The Edison Electric Institute (EEI), which represents U.S. investor-owned utilities, along with its Institute for Electric Innovation (IEI), has developed a new partnership with startup incubator 1776 to accelerate the pace of innovation in energy.
The partnership, announced on June 9, will bring together leading electric power companies, established technology companies, and promising startups, according to a press release.
“The electric power industry is working to develop and cultivate new innovations and partnerships to help advance the industry’s transformation,” said Brian Wolff, executive vice president, public policy and external affairs at EEI. “Our partnership with 1776 allows us to identify strong startup partners and innovative thinkers who can bring to market cutting-edge technologies that deliver the energy future our customers want and expect.”
The partners will focus on “several key areas where innovation is transforming the electric power industry, including building smarter energy infrastructure, providing clean energy, and creating energy solutions customers want. The partnership among EEI, IEI, and 1776 will make it easier for startups to explore, validate, and scale their solutions by working side-by-side with electric power companies.”
The June 9 release said “1776 has built a global pipeline of promising startups in energy through its Challenge Cup and Startup Network programs. Over the past three years, 1776 has supported more than 650 energy-related startups from Tokyo and Singapore to New York and San Francisco.”
The 1776 website gives this example of a startup in the Energy & Sustainability category: “Plugsurfing, a Berlin-based mobile app, allows drivers of electric vehicles to quickly locate charging stations and process payments on their mobile devices—making energy-efficient vehicles more practical while reducing fossil fuel consumption.”
The privately held 1776 is headquartered in Washington, D.C., as is the EEI. It was founded in 2013 by business entrepreneurs Donna Harris and Evan Burfield.
Award Winner Announced
As part of the partnership, EEI and IEI awarded the new “E Prize for Innovation” to Ecoisme, a home energy monitoring technology startup, on June 14 at the EEI annual convention. The winner was selected by a panel of electric power industry and technology company experts who considered the technology’s applicability to the industry generally and to a “strategic area of interest for the industry as a whole,” the company’s proven track record of success, and “whether the company’s founders have a sophisticated insight into the market in which they plan to deploy their product.”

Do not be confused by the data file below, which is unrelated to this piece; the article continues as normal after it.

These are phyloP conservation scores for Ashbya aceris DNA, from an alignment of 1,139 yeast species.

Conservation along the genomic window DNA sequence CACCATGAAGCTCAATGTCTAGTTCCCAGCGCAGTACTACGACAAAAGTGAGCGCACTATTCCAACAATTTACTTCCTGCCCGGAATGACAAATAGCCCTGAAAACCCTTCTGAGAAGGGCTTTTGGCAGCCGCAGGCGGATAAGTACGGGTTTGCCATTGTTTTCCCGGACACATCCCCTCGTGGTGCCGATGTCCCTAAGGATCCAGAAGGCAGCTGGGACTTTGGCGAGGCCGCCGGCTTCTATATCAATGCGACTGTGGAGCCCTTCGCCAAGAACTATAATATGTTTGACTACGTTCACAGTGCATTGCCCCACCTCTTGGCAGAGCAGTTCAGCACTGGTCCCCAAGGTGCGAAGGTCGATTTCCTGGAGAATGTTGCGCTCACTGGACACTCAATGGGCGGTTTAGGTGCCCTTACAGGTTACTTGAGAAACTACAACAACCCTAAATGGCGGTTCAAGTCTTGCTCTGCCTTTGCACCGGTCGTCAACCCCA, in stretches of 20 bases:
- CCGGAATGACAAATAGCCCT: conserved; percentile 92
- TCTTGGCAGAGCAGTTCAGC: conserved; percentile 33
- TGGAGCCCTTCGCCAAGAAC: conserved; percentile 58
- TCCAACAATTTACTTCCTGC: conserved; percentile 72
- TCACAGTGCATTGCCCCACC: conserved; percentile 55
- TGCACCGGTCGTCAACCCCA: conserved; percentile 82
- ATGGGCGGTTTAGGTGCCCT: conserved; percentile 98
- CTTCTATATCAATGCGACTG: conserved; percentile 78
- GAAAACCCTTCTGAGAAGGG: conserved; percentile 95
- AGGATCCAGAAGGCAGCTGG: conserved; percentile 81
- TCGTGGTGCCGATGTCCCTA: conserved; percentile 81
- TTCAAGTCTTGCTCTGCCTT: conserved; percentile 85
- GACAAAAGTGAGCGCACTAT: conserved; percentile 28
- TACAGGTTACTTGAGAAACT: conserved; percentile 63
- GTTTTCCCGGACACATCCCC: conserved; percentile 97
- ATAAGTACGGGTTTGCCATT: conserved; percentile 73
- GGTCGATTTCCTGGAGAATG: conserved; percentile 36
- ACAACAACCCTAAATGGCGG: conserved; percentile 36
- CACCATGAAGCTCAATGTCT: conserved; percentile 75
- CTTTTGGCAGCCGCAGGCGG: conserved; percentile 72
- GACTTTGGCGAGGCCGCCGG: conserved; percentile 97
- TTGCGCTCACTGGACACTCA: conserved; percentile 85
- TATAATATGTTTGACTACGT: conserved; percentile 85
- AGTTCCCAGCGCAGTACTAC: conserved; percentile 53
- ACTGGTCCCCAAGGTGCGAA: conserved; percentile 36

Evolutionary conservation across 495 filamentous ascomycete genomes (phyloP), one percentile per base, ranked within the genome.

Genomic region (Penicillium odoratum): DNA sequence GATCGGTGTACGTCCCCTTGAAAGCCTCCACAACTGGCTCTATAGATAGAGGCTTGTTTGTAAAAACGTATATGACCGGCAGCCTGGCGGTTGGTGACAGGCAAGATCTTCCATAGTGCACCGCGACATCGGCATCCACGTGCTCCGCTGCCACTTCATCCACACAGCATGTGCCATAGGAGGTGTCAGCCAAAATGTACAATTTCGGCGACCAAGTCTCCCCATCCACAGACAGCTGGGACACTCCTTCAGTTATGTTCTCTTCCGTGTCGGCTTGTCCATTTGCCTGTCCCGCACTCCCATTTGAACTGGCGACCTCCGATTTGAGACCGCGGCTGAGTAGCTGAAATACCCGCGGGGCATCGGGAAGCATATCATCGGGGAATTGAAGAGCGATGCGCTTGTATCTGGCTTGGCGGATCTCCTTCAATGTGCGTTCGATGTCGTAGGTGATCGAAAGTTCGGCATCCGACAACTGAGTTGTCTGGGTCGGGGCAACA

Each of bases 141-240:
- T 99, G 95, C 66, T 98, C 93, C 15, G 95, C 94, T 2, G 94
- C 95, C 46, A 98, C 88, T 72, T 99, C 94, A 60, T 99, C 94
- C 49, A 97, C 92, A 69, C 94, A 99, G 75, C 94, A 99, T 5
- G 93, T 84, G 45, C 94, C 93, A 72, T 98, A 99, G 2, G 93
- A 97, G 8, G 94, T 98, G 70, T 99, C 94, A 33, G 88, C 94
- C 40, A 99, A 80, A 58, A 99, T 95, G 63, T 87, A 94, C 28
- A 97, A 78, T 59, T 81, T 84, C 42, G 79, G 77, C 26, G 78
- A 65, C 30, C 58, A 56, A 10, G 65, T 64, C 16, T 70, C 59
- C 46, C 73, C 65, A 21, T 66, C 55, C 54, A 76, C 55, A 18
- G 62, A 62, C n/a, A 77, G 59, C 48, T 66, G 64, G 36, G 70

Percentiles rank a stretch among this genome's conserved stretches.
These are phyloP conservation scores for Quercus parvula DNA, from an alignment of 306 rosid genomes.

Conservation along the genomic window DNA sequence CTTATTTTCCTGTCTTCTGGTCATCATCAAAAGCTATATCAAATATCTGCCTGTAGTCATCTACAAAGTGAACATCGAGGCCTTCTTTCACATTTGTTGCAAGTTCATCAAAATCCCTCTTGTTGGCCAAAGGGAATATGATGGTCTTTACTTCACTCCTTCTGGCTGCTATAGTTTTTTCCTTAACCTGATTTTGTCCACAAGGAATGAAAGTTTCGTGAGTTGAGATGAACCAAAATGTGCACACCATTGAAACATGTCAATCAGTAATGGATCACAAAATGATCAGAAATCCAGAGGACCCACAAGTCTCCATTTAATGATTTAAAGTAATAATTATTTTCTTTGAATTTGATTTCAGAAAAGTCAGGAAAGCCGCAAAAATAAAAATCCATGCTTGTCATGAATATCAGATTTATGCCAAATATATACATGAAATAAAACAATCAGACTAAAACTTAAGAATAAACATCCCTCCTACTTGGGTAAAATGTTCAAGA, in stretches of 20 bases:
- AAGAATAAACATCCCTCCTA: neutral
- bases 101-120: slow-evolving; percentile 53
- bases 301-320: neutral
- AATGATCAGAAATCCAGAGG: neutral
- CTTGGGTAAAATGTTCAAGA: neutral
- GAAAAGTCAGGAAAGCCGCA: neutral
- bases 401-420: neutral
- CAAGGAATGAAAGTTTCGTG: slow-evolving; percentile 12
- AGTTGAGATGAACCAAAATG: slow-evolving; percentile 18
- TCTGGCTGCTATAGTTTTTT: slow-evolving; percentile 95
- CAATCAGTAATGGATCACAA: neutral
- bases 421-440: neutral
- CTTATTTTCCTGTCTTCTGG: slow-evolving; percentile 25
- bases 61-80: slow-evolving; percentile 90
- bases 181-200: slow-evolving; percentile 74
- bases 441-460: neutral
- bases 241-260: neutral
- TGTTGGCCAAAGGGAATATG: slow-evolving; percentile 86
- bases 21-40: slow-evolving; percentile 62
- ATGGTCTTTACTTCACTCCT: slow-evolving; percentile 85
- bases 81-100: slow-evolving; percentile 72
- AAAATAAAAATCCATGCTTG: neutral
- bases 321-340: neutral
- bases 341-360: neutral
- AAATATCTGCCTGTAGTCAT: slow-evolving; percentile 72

Utilities Take Action Themselves
The EEI/IEI partnership with 1776 isn’t the only activity utilities are taking to explore and deploy newer technologies that enable new ways to generate, consume, and manage electricity. California utilities have long been early experimenters with everything from rooftop solar to microgrids to electric vehicle infrastructure. More recently, one can find examples of utilities in many other regions that are buying, investing in, or partnering with companies that sit at what is sometimes called the grid edge—the shifting interface between traditional power generation and end users.
Recently, Southern Co. acquired PowerSecure International, which provides a variety of energy technologies to utilities as well as end users, including onsite power and energy efficiency solutions.
And on June 8, battery technology enhancement company Qnovo announced that Constellation Technology Ventures (CTV) had invested in the company as part of its latest Series B financing. CTV is the venture investing arm of Exelon Corp., one of the country’s largest competitive power suppliers. Exelon had previously invested in batteries and fuel cells.
—Gail Reitenbach, PhD is POWER’s editor (@GailReit, @POWERmagazine)